Yellow fever: a man hospitalized urgently in Paris after his return from Guyana

A Swiss had to be hospitalized urgently in Paris after being infected with the yellow fever virus in French Guiana. What are the risks that the disease spreads?

For the last year, yellow fever has been ravaging Brazil. At least 76 people died. This time, Guyana is affected. We learn this week that a man from Switzerland has been hospitalized urgently in Paris after contracting the virus. Arrived in a state considered "serious", he was operated urgently. "According to the latest news, he is well, he is recovering from his operation because he has undergone a very serious intervention following the contamination by the virus," said Jacques Cartiaux, director of the Regional Health Agency (ARS) of Guyana.

A disease that is transmitted by mosquitoes

The man was not vaccinated against yellow fever. However, vaccination is mandatory ten days before staying or residing in French Guiana. Yellow fever is an acute viral disease, rare and transmitted by an infected mosquito bite. Originally, it comes from an arbovirosis of monkeys of the equatorial forest.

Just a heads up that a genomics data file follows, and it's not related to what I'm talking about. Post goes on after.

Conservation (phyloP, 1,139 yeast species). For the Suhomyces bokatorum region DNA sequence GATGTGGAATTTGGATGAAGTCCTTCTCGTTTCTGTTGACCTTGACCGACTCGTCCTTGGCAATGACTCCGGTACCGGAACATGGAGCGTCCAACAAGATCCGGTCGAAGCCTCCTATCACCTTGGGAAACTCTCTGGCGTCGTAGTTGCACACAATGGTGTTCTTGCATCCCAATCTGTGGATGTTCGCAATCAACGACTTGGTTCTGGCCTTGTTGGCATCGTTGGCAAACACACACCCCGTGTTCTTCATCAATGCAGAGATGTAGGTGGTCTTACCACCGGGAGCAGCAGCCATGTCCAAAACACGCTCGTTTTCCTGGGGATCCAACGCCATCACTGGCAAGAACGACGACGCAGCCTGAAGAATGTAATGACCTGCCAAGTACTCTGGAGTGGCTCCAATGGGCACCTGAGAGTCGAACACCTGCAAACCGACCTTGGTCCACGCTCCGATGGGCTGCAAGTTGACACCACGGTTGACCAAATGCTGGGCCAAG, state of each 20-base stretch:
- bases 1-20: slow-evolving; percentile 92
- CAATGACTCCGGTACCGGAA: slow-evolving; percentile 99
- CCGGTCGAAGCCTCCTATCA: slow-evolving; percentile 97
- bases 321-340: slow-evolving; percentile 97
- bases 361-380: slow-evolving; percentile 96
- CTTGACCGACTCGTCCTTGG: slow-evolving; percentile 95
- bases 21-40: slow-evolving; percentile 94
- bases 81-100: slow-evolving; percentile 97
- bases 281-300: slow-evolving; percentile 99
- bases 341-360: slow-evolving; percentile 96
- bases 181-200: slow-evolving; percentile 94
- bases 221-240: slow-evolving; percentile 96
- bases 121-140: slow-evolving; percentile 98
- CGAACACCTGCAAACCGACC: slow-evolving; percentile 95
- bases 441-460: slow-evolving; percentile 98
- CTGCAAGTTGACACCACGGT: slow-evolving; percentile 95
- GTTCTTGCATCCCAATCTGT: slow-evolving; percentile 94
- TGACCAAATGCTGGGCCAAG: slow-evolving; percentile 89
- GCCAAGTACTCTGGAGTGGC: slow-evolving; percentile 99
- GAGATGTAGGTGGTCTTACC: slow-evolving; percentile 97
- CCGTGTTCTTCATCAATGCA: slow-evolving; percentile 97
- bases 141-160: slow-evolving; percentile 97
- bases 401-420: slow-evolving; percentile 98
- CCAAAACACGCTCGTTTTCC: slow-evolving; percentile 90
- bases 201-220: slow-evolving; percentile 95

The virus has passed from monkeys to monkeys and mosquitoes. Symptoms in humans include fever, chills, muscle aches, headache, nausea and vomiting. In 15% of cases, the disease takes a serious form and can become fatal, with hemorrhages, liver disorders or kidney disorders. It is called "yellow fever" because of the jaundice that some patients contract.

The second case in twenty years in Guyana

For twenty years, this is the second time a case has been diagnosed in this French territory of South America. Last year, a Brazilian died of the disease. She was not vaccinated either. This year, Canadian researchers have mapped all areas of the world likely to be affected soon. According to them, the yellow fever virus could spread to cities where it has never been seen before. Brazil, China, India, Mexico, Peru and the United States are the countries that could be the most concerned.

Video: Infectious Diseases A-Z: Yellow fever outbreak (December 2019).